What the Pharisees failed to see is that Jesus is himself the King. The Kingdom of God is present whenever and wherever Jesus is. Understanding this idea is important to cooperate with the ongoing revelation of God’s Kingdom in our world today. Each time we pray the Our Father, we recite the words, “Thy Kingdom come; Thy will be done on earth as it is in Heaven.” We continuously pray that God’s Kingdom be revealed in our world through the presence of Christ in us and in our world. We will one day experience that Kingdom in its fullness, but until then we must continue to cooperate with God’s grace to bring about that reality as it is revealed according to his will.
Lord, Jesus Christ, help me to realize your presence in me, in others, and in my world, so that, with your grace, I may truly mean the words, “Thy Kingdom come; Thy will be done on earth as it is in heaven.” May I begin to see your Heavenly reality revealed by you in my life, according to your will and for your glory, until that day when I am welcomed into your Eternal Banquet. Amen.
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Saint Paul had everything. He was well-respected and highly educated. He had a pristine family lineage. By all accounts, he was an outstanding and faithful, practicing Jew. He had social status as well. In his letter to the Philippians (3:5-6), St. Paul writes, “If anyone else thinks he can be confident in the flesh, all the more can I. Circumcised on the eighth day, of the race of Israel, of the tribe of Benjamin, a Hebrew of Hebrew parentage, in observance of the law a Pharisee, in zeal I persecuted the Church, in righteousness based on the law I was blameless.”
St. Paul realizes, however, that even though he had possessed many things, had worked his way to the top, and enjoyed power and prestige and the admiration of others, that all of this is nothing when compared to his relationship with Jesus Christ. He says, “But whatever gains I had, these I have come to consider a loss because of Christ. More than that, I even consider everything as a loss because of the supreme good of knowing Christ Jesus my Lord.” (PHIL 3:7-8)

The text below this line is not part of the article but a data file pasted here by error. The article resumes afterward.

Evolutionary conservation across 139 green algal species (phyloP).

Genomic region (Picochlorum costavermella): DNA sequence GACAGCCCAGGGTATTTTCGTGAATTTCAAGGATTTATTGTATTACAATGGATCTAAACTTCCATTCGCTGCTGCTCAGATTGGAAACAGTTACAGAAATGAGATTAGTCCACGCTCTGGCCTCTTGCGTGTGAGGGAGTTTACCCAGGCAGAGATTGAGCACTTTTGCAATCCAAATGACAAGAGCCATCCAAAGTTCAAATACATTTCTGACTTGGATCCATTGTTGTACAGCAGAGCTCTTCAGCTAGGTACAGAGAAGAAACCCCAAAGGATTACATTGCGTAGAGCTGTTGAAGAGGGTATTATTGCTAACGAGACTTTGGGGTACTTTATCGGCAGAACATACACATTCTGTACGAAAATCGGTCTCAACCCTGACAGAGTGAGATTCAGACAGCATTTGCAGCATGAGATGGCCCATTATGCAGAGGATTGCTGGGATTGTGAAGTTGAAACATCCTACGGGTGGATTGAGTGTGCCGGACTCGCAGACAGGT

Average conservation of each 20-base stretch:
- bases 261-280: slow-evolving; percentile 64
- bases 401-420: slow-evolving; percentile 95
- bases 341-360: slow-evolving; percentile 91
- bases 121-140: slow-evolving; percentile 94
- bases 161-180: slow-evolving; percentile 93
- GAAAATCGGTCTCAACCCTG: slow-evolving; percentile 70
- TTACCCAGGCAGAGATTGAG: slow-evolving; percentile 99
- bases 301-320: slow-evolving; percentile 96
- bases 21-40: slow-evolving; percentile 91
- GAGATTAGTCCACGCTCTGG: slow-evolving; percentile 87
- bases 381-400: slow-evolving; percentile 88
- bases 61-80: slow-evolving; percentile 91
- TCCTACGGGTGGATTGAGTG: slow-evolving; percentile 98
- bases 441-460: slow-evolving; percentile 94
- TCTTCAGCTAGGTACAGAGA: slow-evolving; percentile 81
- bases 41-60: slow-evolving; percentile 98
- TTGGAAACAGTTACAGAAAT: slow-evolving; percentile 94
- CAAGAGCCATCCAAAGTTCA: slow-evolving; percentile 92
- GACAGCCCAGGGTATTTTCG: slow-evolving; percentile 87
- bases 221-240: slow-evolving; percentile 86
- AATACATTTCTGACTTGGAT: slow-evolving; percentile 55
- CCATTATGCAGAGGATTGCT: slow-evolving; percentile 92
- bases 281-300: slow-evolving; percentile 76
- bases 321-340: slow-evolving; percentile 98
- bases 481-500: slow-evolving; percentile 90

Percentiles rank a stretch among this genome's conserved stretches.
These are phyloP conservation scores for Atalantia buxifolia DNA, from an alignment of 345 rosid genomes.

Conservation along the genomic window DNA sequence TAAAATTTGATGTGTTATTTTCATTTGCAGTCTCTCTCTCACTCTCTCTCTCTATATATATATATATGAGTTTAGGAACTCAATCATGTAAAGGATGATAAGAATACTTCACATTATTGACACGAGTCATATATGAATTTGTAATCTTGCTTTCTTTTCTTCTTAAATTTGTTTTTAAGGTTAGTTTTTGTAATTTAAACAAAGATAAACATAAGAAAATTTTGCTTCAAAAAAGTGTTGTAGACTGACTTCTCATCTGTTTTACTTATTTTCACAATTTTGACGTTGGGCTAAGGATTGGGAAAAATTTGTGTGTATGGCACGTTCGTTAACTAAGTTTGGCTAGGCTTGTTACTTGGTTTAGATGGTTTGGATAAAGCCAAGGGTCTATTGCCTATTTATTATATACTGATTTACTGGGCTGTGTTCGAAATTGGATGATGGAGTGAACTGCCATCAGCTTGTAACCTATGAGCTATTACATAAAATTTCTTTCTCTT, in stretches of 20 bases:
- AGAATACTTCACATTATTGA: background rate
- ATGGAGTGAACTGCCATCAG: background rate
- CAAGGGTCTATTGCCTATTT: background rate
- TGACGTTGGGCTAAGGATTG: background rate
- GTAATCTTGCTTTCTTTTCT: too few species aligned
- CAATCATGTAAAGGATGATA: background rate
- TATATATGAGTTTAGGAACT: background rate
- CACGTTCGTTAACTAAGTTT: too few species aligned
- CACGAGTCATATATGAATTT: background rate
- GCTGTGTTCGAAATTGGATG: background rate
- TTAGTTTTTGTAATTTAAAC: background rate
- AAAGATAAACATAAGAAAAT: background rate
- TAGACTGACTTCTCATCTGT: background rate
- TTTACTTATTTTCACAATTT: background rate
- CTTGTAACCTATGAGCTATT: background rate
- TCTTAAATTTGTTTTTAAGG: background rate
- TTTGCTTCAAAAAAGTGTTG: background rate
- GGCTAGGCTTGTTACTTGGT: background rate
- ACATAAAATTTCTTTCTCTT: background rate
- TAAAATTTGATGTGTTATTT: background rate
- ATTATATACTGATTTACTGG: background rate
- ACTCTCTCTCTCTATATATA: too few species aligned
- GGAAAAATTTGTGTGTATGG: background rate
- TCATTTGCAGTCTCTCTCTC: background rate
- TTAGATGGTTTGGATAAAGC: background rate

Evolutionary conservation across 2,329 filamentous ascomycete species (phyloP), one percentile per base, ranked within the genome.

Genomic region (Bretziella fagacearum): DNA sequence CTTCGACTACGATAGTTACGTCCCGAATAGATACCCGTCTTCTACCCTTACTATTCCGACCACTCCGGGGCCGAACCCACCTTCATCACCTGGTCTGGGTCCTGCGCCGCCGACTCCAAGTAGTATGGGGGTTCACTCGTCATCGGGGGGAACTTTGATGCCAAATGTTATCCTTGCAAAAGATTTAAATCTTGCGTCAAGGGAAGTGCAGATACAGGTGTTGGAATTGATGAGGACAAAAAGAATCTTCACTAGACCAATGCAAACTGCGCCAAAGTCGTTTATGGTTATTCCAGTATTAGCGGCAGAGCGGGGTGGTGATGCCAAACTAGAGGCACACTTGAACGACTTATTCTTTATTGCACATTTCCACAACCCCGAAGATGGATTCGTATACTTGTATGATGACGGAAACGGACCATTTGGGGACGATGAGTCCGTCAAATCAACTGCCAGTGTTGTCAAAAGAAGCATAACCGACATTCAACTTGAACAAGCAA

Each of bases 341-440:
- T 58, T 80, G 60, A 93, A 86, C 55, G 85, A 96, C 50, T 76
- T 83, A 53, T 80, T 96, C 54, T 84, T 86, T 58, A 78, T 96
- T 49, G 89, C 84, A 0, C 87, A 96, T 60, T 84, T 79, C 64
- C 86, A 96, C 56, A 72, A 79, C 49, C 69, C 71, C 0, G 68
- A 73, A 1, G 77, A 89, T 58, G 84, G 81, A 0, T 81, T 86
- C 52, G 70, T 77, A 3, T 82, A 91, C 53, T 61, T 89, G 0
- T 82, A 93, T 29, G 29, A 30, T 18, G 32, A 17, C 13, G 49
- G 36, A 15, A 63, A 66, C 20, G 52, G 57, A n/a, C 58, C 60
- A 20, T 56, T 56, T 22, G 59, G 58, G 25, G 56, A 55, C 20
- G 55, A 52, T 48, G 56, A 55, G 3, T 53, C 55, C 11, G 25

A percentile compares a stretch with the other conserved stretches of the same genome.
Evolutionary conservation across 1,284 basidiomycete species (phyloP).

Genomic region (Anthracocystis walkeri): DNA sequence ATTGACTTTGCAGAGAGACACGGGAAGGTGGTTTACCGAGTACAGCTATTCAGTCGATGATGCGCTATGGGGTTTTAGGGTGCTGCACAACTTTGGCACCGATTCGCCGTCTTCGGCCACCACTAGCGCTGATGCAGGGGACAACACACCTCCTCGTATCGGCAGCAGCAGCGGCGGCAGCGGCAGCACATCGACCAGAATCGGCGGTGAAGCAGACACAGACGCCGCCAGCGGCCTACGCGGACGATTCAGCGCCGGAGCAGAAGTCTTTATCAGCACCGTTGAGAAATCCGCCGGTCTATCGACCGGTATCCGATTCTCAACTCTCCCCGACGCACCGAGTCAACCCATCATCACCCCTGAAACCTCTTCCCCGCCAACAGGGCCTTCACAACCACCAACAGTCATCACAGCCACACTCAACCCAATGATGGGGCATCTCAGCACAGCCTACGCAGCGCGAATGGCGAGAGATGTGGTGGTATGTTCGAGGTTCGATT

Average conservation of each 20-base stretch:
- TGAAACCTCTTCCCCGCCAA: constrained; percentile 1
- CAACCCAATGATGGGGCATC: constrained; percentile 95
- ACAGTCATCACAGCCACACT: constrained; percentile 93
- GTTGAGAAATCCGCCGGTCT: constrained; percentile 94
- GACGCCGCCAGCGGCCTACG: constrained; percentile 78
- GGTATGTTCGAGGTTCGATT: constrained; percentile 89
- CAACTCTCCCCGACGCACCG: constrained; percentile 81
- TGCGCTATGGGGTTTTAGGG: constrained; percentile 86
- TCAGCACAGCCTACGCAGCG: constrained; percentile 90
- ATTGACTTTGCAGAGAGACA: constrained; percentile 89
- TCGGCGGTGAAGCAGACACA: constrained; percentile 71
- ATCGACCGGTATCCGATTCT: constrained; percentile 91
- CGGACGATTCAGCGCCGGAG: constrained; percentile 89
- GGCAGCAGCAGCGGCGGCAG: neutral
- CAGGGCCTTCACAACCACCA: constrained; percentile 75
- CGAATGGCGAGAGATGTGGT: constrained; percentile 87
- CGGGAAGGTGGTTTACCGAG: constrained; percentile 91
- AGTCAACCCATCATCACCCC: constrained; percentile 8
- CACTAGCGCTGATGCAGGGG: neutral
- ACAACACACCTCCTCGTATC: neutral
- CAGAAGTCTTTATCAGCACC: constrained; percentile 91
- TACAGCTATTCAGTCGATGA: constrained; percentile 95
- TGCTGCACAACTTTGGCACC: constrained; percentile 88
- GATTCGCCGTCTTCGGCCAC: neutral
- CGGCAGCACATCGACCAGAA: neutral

Are we still seeking the things of this world? Are we still hoping that power, prestige, wealth, and physical excess will bring us fulfillment in our lives? All that we see in our world as “good” is nothing compared to the one who IS Goodness itself, Jesus Christ. We oftentimes try to fill our lives with these lesser gains, materialism and things that stroke our egos, but in the end, nothing will ultimately satisfy the deepest longings of our hearts, except the Lord. Father, help us to first seek you and the fulfillment of your kingdom. Help us to make that our priority, so that everything else in our world that reflects your goodness, will be held in proper perspective and not become a replacement or substitute for our true Joy, our Lord, Jesus Christ. Amen.
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In today’s Gospel from St. Luke (14:15-24), we are presented with the story of a wealthy man who has invited many guests from the local community to attend a great banquet, an incredible feast, at his home. But, in today’s story, when the moment of truth arrived and the meal prepared, those who had been asked to attend, refused to come, and they “began to excuse themselves.” (14:18) The specific reasons given for not attending were historically sufficient even to avoid participating in a holy war, according the Jewish Law. These were, by all accounts, extremely well-justified reasons for not accepting the invitation. Jesus points out, however, that this is no ordinary summons.
Jesus uses this parable to make an analogy of our invitation to follow him, to dine with him, and to bring about his Kingdom. We are invited to the Paschal Meal, the Supper of the Lamb, to receive our Lord and Savior, so that our lives may be transformed to bring about the Kingdom of God. Jesus invites us to the Eternal Banquet, yet we allow the passing things of this world to keep us from accepting.
What are we waiting for? What is holding us back? What are our reasons for not responding to the invitation? Lord, free me from my attachments and release me from my excuses. May I seek you and your kingdom first, and so give you glory and honor in all that I do, every day of my life. Amen.